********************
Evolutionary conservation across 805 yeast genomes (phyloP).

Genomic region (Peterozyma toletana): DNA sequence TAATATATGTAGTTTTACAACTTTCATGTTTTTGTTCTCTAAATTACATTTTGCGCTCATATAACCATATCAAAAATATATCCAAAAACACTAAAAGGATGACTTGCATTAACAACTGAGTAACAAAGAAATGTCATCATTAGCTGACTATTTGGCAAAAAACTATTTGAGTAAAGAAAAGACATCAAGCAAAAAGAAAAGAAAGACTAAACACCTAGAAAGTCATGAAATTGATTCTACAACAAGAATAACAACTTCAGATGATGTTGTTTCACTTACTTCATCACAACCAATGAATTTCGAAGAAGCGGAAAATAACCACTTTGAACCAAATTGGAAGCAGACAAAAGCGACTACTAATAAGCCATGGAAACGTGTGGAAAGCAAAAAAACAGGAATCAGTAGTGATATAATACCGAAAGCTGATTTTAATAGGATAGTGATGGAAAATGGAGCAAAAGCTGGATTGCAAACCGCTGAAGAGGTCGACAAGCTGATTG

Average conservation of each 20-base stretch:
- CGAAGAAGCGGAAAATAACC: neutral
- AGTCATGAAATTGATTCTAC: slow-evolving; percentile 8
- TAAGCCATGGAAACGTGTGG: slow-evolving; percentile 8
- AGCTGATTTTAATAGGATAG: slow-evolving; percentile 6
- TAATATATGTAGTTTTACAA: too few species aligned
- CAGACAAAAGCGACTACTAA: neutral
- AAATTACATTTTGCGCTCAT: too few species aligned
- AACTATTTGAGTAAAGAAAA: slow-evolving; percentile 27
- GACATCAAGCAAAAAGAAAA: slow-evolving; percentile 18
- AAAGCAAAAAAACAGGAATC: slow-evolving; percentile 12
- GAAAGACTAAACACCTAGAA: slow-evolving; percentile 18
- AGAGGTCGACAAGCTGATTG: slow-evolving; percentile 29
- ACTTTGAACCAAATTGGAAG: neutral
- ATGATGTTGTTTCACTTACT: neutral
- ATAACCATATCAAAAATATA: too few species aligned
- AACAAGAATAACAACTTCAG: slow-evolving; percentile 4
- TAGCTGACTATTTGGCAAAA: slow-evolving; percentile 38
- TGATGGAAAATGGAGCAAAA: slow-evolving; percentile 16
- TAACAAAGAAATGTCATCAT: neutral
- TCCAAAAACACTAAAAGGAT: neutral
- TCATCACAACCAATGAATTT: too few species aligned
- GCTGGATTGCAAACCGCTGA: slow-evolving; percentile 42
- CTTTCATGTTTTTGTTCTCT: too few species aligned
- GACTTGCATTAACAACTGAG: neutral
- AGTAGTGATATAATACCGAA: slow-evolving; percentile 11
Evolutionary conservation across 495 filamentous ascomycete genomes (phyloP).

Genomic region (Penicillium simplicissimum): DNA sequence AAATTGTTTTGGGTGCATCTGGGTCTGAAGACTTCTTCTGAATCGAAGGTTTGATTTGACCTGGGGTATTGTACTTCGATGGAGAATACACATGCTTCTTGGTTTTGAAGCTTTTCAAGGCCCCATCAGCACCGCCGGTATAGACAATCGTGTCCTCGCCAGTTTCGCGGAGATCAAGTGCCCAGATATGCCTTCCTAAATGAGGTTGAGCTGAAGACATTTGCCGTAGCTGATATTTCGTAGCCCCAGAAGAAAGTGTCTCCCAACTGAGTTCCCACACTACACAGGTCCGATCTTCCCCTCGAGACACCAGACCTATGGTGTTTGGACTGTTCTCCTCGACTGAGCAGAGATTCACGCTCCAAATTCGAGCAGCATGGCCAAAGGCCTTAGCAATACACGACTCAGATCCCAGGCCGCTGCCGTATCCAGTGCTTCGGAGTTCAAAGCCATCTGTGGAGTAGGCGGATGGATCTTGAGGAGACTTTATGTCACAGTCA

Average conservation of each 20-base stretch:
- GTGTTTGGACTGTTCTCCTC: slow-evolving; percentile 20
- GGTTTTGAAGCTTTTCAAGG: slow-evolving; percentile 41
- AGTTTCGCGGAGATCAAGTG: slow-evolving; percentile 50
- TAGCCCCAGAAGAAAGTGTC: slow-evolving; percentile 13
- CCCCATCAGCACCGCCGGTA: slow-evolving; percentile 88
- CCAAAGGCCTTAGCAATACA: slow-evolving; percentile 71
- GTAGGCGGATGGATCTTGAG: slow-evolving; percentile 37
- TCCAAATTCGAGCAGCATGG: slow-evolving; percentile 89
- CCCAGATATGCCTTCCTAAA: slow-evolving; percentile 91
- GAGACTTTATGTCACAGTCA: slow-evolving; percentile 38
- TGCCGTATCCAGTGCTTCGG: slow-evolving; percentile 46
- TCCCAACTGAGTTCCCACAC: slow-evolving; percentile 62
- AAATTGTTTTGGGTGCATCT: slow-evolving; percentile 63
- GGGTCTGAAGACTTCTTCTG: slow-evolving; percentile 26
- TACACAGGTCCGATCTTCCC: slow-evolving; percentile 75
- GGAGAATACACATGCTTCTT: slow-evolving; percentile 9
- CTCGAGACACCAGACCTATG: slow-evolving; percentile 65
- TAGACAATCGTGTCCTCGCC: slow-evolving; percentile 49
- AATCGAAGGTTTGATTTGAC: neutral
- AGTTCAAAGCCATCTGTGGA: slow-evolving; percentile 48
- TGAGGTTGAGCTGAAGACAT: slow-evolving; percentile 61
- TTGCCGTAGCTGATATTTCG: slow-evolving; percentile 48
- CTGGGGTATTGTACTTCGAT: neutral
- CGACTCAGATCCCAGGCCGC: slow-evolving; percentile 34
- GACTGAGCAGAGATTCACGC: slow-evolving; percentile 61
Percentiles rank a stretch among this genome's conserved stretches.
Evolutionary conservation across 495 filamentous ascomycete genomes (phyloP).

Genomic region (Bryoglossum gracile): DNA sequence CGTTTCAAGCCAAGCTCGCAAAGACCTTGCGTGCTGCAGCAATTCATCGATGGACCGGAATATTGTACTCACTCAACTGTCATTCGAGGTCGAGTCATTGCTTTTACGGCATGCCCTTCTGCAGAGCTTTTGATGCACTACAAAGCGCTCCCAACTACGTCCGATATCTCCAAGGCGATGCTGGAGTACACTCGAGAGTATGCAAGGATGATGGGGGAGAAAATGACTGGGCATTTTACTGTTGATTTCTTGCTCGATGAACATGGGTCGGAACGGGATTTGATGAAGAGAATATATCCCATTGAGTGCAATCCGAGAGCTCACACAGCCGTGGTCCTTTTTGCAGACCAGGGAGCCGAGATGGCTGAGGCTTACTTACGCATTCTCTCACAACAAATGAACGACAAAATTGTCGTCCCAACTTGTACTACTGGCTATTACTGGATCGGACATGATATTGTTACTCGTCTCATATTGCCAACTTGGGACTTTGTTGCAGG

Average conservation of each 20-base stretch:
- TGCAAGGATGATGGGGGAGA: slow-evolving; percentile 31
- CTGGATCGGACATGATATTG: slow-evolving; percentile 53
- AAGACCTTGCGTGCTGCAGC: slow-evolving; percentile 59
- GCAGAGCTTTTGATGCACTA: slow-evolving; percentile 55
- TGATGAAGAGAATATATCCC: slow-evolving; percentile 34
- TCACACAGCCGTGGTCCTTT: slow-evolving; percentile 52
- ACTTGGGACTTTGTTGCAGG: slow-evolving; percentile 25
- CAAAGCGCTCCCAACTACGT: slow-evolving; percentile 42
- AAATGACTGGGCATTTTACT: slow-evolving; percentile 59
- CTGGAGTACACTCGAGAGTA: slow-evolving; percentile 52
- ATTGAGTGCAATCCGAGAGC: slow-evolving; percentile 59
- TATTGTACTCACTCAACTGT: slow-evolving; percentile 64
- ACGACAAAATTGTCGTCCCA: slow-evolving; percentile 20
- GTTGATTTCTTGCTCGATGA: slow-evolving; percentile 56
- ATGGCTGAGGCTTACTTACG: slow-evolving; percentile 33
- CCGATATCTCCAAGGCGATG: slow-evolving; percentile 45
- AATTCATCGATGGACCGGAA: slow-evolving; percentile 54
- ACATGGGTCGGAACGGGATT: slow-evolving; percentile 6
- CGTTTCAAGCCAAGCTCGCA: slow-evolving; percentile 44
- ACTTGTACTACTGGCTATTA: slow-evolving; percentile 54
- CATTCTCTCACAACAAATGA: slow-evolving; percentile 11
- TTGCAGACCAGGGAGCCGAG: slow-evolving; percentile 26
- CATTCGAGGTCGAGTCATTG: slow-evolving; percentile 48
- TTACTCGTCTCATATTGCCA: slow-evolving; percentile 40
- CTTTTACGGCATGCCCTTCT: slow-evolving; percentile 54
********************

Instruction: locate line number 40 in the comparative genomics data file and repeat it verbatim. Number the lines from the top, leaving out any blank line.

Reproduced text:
- CCCAGATATGCCTTCCTAAA: slow-evolving; percentile 91